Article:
So we might have things like this for example. Two terms, and we're either adding or subtracting, and one or both of the terms is a radical. If we change the addition or subtraction to its opposite, we construct what is called the conjugate expression. So that first one we have three minus root seven, the conjugate would be three plus root seven.

In the second one, we have root 13 plus two root 11. The conjugate will be root 13 minus two root 11. And so how is this helpful? Well, if we multiply any expression with radicals by its conjugate, one conjugate plays the role of a plus b, the other plays the role of a minus b. So that their product is the difference of the squares of the two terms, a squared minus b squared.

So for example if we had three root seven, three minus root seven times three plus root seven. Well essentially what we have here is an a minus b times and a plus b and of course this is gonna equal a squared minus b squared. Or in other words three squared minus root seven squared. Square each on of them we get 9 minus 7 which is 2.

So, in other words, we multiply two expressions with radicals and we get a product without radicals. That's a really big idea. This provides a clue we need for how to rationalize a fraction with a radical expression involving addition or subtraction in the denominator. So let's go back to that one that we couldn't solve a moment ago.

We had something like two divided by the quantity root five minus one. Well what I'm gonna do is multiply the numerator and denominator by the conjugate of the denominator. To rationalize, we're gonna multiply the numerator and the denominator by the conjugate of the denominator. So what we have in that denominator is root five minus one, the conjugate would be root five plus one.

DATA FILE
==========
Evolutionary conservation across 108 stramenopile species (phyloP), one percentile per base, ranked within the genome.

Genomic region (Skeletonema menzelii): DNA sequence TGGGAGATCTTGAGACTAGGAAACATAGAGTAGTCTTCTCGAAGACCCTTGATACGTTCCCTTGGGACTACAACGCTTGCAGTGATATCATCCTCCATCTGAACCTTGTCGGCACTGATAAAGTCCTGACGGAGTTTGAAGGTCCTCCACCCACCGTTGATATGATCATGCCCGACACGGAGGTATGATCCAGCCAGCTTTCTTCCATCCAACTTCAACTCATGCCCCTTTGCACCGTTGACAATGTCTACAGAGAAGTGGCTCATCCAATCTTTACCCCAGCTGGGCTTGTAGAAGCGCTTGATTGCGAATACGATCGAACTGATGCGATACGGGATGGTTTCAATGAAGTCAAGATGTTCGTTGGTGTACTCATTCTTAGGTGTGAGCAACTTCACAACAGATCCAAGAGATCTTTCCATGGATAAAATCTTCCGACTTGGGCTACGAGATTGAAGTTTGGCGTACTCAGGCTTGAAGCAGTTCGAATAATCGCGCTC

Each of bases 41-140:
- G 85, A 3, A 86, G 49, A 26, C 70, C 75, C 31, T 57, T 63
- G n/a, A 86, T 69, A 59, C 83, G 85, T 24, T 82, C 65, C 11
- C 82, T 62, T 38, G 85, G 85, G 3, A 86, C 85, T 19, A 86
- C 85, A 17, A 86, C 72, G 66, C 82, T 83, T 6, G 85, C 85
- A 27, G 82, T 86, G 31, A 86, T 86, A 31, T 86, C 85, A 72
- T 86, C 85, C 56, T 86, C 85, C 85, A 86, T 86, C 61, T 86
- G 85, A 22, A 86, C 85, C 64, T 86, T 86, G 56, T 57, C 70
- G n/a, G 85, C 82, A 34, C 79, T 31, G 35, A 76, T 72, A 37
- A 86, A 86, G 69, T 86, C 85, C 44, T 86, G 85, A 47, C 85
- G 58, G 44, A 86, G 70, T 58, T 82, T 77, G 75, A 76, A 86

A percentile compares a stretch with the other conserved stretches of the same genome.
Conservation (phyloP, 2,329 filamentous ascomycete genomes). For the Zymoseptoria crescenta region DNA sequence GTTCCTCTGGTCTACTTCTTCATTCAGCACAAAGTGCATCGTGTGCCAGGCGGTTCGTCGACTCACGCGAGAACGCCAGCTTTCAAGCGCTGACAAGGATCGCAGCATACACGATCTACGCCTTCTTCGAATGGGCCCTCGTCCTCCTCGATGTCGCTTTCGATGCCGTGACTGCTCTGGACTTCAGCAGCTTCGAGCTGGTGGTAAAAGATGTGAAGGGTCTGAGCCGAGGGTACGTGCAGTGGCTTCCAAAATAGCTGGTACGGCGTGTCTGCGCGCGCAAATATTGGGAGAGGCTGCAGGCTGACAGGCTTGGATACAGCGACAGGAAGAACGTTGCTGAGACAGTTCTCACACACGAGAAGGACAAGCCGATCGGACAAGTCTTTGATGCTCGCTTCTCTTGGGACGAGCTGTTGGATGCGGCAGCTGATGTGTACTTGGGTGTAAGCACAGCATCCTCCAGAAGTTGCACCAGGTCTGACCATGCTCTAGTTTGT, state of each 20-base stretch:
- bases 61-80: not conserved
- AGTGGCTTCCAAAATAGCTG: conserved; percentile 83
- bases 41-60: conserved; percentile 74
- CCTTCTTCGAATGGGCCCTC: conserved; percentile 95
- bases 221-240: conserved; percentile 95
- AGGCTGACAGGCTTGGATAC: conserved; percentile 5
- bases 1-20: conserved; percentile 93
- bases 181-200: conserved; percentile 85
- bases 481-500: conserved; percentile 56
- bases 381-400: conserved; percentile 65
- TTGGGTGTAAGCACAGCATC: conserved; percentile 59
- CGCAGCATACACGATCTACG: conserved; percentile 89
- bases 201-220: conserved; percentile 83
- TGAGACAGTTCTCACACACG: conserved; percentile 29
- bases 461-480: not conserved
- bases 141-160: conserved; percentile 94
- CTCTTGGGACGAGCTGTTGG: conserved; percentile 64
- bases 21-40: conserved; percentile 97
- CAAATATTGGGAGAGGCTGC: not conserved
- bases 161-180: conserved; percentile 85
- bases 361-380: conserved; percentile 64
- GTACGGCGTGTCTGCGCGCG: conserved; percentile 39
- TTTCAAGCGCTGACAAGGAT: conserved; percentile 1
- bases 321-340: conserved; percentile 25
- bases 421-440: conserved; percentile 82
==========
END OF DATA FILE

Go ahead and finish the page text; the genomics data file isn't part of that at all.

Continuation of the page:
So we're gonna multiply by that conjugate, root five plus one over root five plus one. Then in that denominator, we have an a minus b and an a plus b so we'll get an a squared minus b squared in that denominator. The numerator I'm just going to leave undistributed for a moment. And so we get a root five squared minus 14 squared.

That would be five minus one, which is four. Then I can cancel a factor of two in the numerator and denominator. And I get root five plus one over two, and that is the rationalized form. Incidentally, you don't have to know this for the test, but that happens to be the golden ratio. So rationalize the following.

You will need to multiply by the denom, multiply the denominator by its conjugate. So I'm gonna say pause the video and try this on your own. Okay, so we have a root seven minus root three, and so what we're gonna need to do is multiply that denominator by our root seven plus root three. So we have to multiply root seven plus root three over root seven plus root three, multiplied by the same thing over itself.